Introducing his ‘Blank Cheque’ Paving Bill for HS2, Transport Secretary Patrick McLoughlin has announced an amazing £9.9bn increase in the costs of the project, just hours after Chancellor George Osborne outlined £11.5bn of ‘essential’ cuts in his Spending Review. The construction costs for Phase 1 will now cost £21.4bn, whilst Phase 2 will cost £21.2bn. These costs are already out of date as they are based on 2011 figures, with construction not due to start until 2017. Included in the £42.6bn is a £14.4bn contingency, which McLoughlin wrongly announced as being £12.7bn. DfT and HS2 Ltd officials have always said until now that the costs of HS2 would never increase because there was an £11.1bn contingency built into the previous cost.
The cost until today was stated to be £32.7bn, but neither this, or the new £42.6bn figure included the cost of trains. The rolling stock cost was today estimated as £7.5bn by McLoughlin, but the National Audit Office recently reported it to be £8.15bn. Whichever cost of trains is accurate, the total bill for HS2 has now topped £50bn, which campaigners believe will continue to escalate due to the number of things clearly not included in the costs.
MPs voted for the ‘Blank Cheque’ Bill, which will now go to committee stage before coming back to the Commons and on to the Lords at a rate of 10 to 1. Stop HS2 will be giving evidence to the committee on 9th July, but the next focus will be the Public Accounts Committee, who have previously been highly critical of HS2 on Monday (1st July).
Despite the rocketing costs of the project, HS2 Ltd CEO Alison Munro issued an unbelievable statement, saying: “We have managed the scope for Phase One to arrive at a reference design that meets the objectives set by DfT for HS2 and have done so broadly within the cost and contingency envelope of £16.3 bn set out by the previous Secretary of State in Jan 2012. My team will continue to be focused on control of costs”
Stop HS2 Campaign Manager Joe Rukin said:
“The casual way in which a 30% jump in the costs of HS2 has been announced by the Transport Secretary, which almost completely wipes out the cuts made in the spending review is unbelievable. We are now looking at a total cost of over £50bn on a train which will only benefit the richest in society. The DfT have always said the costs wouldn’t go up as there was an ample contingency built in, but now we know, like everything else which has been said about the case for HS2, that this was completely false. As Frank Dobson pointed out, there are still loads of items which have yet to be added into the costs and the costs for this project will only continue to spiral. To push ahead with HS2 blindly because it sounds like it must be a good idea is simply insane and a kick in the teeth to everyone affected by the cuts.”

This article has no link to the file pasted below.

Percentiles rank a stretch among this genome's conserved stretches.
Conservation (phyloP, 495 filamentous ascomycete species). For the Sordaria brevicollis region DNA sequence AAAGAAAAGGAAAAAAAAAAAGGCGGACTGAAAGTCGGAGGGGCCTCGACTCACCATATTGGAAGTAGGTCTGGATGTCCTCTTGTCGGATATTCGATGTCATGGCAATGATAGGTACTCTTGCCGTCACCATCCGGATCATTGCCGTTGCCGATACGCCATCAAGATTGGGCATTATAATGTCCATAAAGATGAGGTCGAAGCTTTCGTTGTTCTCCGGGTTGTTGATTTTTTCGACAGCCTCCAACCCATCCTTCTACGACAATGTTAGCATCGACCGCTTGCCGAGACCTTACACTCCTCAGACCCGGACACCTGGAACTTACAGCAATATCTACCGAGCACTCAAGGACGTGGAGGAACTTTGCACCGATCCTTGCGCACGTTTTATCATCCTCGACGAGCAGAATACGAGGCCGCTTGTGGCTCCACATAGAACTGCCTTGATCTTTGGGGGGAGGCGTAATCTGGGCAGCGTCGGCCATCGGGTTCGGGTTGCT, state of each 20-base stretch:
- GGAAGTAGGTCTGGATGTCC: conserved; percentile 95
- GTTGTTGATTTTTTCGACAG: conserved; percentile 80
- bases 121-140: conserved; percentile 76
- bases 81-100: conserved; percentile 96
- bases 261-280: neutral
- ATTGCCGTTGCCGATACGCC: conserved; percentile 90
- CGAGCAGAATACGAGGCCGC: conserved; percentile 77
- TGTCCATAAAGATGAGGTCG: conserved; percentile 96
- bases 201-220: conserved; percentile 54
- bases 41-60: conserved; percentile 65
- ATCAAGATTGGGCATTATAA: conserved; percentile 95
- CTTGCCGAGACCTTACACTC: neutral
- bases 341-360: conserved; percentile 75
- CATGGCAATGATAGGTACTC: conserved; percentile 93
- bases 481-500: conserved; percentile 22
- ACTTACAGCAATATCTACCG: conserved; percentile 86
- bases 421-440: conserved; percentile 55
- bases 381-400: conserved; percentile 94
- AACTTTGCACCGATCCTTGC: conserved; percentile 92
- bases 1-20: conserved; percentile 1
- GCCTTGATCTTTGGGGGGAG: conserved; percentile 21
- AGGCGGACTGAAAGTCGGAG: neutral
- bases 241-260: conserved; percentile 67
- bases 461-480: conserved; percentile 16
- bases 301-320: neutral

“The MPs who have voted for the blank cheque have only shown that they are totally out of touch with the common man, and HS2 Ltd have responded to the fact they are ten billion by saying they are ‘broadly within the envelope’. I don’t know what planet they are on, but I wouldn’t want to be picking up their stationery bill.”
Penny Gaines, chair of Stop Hs2 said:
“We’ve been saying for some time that HS2 has gone over budget years before construction was due to start. In the House of Commons today, the Secretary of State was finally forced to admit that by upping the budget by £10bn making the headline cost £42bn. And that still doesn’t buy any rolling stock. it’s clear there are too many unanswered questions about HS2. We’re still waiting for the publication of the Major Projects Authority reports from the last two years, which have given HS2 three consecutive amber/red warnings, the National Audit Office had major criticisms, and just last week the New Economics Foundation said there were far more effective ways of spending £33 billion, but now it’s £43 billion”
“It was an incredibly cynical move to announce this increase in cost without giving MPs time to absorb the implications of this massive price rise, or provide an updated the benefit cost ratio, and with these extra costs it’s going to take some very creative accounting from HS2 Ltd to try and say this project won’t lose money. The Government clearly decided to rush on with a vote before more people have looked at it closely, because when they do they see the many flaws in the HS2 proposal.”